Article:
Obviously formal methods for analysis is a huge can of worms (if indeed in some cases it’s even possible). Even implementation is difficult as checking compliance to a given spec is not without problems. I suppose in some cases providing a set of test suites including unit tests might be possible to test such tools against a given algorithmic spec but it’s hardly trivial.

I don’t know anything about the detail of the algorithms or the implementations beyond what the developers have published.

My comment about algorithms is drawn from long years of experience with novice programmers and their ability to devise and share incorrect algorithms 😉

Your point about complexity is absolutely right, though. In a paper I wrote for someone recently, I drew a distinction between full validation and adequate validation for that very reason.

“..not convinced that they were tested against the requirements for the case.”

Are you implying that each tool should be validated explicitly with regard to what is required in each individual case? If so, does that not make and standards relating to the process of validation immensely more complicated, with then requiring that validating body (or whomever) needing to carry out some sort of preliminary review of the case, prior to ascertaining the requirements of the tool, then validating the tool? Or should there be some general standard/s which confers some power to the validating body, putting the process of validation in their hands?

Sorry, I know this is probably horrible to read, but I hope you can make some sense of it – essentially, how can you produce a standard that specifies validating a tool based upon case requirements without essentially being very general, or putting everything at the discretion of the validator..?

Validation can be attempted prior to process deployment. If a proper validation record is maintained the current case can be checked against that record to ensure that the process is validated for the requirements of the case.

If the process isn’t validated for the requirements of the case, then it is out of scope and may require a new validation to extend the scope.

This is almost exactly what happens in other forensic sciences.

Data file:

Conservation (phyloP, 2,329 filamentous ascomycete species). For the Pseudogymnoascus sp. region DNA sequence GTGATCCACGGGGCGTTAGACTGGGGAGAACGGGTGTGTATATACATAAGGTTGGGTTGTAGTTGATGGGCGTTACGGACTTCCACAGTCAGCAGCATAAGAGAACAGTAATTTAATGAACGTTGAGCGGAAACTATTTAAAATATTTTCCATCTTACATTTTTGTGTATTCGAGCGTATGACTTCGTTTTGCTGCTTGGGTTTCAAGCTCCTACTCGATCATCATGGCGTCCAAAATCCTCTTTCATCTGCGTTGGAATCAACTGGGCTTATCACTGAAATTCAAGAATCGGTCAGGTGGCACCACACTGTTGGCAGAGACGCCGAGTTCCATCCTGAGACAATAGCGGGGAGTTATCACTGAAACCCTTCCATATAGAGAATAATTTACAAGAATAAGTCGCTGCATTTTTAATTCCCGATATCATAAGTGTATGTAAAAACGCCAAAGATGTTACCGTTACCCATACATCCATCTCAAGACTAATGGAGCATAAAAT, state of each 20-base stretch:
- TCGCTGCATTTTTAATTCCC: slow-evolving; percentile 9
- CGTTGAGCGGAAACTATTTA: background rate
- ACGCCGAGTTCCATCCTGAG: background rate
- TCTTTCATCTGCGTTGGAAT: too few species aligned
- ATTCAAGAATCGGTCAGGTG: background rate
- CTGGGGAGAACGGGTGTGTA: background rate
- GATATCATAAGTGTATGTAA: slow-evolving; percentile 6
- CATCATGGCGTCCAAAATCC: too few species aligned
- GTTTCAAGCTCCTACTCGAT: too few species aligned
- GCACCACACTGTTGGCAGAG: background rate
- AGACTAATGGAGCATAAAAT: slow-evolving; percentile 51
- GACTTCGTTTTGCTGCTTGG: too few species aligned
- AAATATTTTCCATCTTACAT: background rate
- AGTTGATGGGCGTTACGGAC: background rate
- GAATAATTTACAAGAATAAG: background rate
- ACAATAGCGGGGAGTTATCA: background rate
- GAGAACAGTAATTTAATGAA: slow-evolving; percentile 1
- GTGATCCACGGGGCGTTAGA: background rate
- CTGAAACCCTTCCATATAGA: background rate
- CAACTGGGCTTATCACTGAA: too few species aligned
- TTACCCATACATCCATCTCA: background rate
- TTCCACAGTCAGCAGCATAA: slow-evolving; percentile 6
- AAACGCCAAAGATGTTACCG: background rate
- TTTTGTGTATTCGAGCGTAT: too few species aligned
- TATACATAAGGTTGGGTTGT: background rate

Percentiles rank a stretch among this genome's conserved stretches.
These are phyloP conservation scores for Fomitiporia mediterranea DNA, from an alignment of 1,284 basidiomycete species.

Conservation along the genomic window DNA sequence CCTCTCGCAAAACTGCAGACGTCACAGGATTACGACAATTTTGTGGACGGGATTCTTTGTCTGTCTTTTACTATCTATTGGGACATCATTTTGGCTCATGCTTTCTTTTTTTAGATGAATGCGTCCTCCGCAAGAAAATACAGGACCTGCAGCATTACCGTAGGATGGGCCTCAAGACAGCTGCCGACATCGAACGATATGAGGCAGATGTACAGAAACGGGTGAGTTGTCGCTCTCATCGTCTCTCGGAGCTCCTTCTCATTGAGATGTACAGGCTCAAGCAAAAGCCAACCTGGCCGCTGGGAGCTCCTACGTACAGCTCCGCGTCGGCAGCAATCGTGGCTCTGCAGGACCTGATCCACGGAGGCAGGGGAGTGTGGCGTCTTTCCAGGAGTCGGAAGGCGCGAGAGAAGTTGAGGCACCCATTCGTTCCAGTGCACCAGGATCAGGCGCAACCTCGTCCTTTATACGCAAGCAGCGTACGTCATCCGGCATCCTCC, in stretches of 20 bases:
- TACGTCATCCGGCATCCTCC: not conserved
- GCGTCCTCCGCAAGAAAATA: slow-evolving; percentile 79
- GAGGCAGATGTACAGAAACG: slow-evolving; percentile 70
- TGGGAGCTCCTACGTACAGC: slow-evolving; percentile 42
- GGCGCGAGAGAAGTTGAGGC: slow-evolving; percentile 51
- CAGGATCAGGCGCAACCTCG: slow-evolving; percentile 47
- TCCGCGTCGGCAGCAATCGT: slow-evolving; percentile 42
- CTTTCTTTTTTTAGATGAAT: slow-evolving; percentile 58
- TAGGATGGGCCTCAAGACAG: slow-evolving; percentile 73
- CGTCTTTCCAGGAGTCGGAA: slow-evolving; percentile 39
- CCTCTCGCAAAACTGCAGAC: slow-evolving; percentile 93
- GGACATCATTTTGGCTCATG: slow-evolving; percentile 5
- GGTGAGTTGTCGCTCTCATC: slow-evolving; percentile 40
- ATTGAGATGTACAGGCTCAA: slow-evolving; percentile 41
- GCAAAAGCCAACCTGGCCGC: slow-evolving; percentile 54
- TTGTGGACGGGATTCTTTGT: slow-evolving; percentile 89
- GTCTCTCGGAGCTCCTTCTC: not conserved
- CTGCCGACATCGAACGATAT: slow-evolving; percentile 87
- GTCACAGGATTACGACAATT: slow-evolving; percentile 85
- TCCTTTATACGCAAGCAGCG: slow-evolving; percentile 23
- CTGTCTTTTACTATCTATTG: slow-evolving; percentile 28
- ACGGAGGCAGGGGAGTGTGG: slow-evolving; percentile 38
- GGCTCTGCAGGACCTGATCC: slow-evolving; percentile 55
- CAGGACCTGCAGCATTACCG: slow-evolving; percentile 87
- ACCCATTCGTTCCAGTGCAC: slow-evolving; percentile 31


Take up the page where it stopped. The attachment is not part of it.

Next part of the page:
N.B. – use of “process” as a concept. A good tool in a poor process doesn’t help anyone.

In a hypothetical scene investigation in which the conditions are poor (outdoors, dark, windy, rain, etc.), time becomes a factor to maintain evidential value and integrity. The methods / processes used are already established as being sound based upon set standards / protocols (I assume, I recall being taught *how* to examine a scene, but not really what standards governed them) – You prioritise based on perceived evidential value. A standard process is accepted to take swabs, another for finding and recovering latent prints, etc. But, more importantly, the tools used for these have been validated (since they are standard tools), e.g. swabs are verified as being sterile, etc.

However, I envision this as being different if a comparable DF scenario, such as one in which a live examination, live acquisition, live network investigation, etc. is required. Time becomes a factor, just the same, but in this case, does it mean that the tools you intend to use (specifically for this case) have to be validated before you use the tools to carry out their intended process (for this case – and thus, would it sacrifice time, and therefore the integrity of the evidence / evidential value)? Or would a general validation occur for that tool (perhaps prior to even taking on the case) which says that the tool can be used for X, Y and Z (where this case requires the process of X)?